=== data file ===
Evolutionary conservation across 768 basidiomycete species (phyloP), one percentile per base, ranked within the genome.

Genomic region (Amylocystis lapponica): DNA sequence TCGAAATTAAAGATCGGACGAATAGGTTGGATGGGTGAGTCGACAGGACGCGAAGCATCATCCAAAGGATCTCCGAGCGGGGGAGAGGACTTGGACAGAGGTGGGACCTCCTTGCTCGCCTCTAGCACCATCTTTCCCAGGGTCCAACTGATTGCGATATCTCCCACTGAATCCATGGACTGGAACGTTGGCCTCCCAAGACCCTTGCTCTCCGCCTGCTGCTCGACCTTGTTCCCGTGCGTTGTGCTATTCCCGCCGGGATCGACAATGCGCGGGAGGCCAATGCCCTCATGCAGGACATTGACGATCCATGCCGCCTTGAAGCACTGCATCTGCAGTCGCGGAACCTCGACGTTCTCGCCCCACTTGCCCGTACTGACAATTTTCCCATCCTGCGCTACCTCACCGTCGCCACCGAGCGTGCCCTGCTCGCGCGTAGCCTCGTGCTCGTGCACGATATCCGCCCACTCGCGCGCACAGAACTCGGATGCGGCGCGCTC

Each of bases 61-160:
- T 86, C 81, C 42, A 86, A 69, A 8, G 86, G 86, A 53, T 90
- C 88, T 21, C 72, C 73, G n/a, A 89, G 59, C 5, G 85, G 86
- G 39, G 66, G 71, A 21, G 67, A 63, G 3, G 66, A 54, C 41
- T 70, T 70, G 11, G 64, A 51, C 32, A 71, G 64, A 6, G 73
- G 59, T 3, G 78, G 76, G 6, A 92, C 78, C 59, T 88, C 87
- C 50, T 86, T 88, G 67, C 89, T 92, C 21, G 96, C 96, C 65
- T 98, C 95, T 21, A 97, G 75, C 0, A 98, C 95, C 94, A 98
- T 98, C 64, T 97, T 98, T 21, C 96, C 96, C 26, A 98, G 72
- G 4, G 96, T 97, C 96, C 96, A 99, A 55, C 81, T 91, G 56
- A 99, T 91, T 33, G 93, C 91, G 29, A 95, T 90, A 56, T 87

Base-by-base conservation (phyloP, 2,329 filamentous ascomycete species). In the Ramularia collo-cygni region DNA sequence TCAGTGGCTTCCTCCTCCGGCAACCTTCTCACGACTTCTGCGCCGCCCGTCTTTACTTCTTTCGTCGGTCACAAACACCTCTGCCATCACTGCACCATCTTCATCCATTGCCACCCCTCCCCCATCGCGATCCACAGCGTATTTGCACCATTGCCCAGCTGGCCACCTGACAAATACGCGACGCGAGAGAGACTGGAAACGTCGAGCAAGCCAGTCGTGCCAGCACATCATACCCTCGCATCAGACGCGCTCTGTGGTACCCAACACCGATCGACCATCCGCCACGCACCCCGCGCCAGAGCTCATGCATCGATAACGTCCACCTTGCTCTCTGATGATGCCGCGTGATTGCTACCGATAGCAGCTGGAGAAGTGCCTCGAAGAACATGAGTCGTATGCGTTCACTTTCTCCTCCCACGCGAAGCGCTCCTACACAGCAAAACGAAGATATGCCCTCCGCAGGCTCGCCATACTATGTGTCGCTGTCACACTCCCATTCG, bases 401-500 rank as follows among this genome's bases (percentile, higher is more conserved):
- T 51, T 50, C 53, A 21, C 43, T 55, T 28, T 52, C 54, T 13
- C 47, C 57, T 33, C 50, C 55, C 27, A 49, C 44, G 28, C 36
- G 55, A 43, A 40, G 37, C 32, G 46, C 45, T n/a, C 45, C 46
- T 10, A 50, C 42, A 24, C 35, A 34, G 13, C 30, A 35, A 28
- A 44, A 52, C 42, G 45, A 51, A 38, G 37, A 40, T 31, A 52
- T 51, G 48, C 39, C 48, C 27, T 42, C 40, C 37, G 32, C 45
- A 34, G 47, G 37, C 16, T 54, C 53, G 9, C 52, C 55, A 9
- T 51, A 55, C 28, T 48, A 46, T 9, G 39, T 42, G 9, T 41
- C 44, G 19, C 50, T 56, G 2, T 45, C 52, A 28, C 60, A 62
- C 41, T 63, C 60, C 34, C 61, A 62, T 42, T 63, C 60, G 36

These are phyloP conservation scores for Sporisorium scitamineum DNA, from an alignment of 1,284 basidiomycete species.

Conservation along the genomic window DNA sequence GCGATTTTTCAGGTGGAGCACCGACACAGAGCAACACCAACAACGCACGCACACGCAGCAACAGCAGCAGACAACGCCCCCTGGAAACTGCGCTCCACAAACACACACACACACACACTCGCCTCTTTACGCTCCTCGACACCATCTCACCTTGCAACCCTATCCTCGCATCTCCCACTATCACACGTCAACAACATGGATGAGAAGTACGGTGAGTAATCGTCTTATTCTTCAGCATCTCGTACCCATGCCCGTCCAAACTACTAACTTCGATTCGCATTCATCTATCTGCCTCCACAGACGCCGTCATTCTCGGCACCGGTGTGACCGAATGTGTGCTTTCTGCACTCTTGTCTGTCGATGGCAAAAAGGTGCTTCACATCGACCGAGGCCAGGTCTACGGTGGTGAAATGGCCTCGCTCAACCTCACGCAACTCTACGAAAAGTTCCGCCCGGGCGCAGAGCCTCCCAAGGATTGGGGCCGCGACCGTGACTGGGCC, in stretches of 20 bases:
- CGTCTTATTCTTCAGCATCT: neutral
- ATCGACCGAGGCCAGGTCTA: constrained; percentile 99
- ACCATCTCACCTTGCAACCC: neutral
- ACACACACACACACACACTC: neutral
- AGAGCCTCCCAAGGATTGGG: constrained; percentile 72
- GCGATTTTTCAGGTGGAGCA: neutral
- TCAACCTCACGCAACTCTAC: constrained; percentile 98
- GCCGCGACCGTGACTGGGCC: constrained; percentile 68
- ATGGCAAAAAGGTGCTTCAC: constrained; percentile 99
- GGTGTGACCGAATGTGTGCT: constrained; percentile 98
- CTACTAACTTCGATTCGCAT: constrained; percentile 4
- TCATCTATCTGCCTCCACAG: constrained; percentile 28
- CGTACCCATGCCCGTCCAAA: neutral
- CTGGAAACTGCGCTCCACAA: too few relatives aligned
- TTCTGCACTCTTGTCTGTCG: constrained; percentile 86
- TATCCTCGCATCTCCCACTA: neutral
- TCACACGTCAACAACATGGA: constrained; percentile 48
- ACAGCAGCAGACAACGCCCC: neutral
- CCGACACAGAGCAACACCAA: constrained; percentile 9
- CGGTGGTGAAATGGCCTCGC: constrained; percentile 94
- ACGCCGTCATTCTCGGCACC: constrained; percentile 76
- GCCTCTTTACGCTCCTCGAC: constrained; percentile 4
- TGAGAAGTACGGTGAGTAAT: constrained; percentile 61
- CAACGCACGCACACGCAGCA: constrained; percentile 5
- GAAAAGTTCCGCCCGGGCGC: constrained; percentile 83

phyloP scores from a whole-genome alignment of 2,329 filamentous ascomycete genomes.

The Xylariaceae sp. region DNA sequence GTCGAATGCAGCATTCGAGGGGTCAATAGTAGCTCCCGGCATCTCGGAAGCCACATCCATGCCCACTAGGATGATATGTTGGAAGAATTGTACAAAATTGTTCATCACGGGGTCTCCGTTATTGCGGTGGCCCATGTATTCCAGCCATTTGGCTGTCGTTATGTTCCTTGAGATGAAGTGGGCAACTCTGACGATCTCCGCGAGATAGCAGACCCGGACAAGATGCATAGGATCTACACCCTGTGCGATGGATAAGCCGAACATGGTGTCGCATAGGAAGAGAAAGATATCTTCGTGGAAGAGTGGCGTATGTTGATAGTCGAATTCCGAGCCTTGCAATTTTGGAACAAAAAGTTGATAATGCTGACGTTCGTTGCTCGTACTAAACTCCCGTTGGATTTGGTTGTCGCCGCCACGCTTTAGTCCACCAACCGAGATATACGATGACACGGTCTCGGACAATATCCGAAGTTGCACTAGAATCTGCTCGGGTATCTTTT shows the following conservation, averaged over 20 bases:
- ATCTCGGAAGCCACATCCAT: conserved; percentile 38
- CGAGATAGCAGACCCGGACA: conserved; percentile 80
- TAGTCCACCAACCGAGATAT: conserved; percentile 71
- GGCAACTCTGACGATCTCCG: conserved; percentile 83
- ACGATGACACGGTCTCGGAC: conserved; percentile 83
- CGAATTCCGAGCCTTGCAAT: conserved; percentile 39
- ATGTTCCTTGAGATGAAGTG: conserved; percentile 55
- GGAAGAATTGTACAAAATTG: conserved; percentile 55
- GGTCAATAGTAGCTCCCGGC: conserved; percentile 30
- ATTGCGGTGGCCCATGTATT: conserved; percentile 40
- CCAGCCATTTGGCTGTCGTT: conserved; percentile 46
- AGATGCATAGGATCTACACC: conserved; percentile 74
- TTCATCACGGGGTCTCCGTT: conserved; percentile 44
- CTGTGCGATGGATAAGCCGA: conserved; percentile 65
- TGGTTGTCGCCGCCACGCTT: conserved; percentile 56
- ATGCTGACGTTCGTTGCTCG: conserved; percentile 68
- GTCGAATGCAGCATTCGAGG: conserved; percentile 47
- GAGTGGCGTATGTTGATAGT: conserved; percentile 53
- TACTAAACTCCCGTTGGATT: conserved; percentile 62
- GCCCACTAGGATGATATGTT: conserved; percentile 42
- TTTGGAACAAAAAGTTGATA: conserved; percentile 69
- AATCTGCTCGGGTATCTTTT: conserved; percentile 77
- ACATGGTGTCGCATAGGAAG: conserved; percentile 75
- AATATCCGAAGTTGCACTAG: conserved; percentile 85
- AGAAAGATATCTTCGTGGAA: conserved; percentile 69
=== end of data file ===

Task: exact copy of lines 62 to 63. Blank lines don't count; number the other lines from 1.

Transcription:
- GGTCAATAGTAGCTCCCGGC: conserved; percentile 30
- ATTGCGGTGGCCCATGTATT: conserved; percentile 40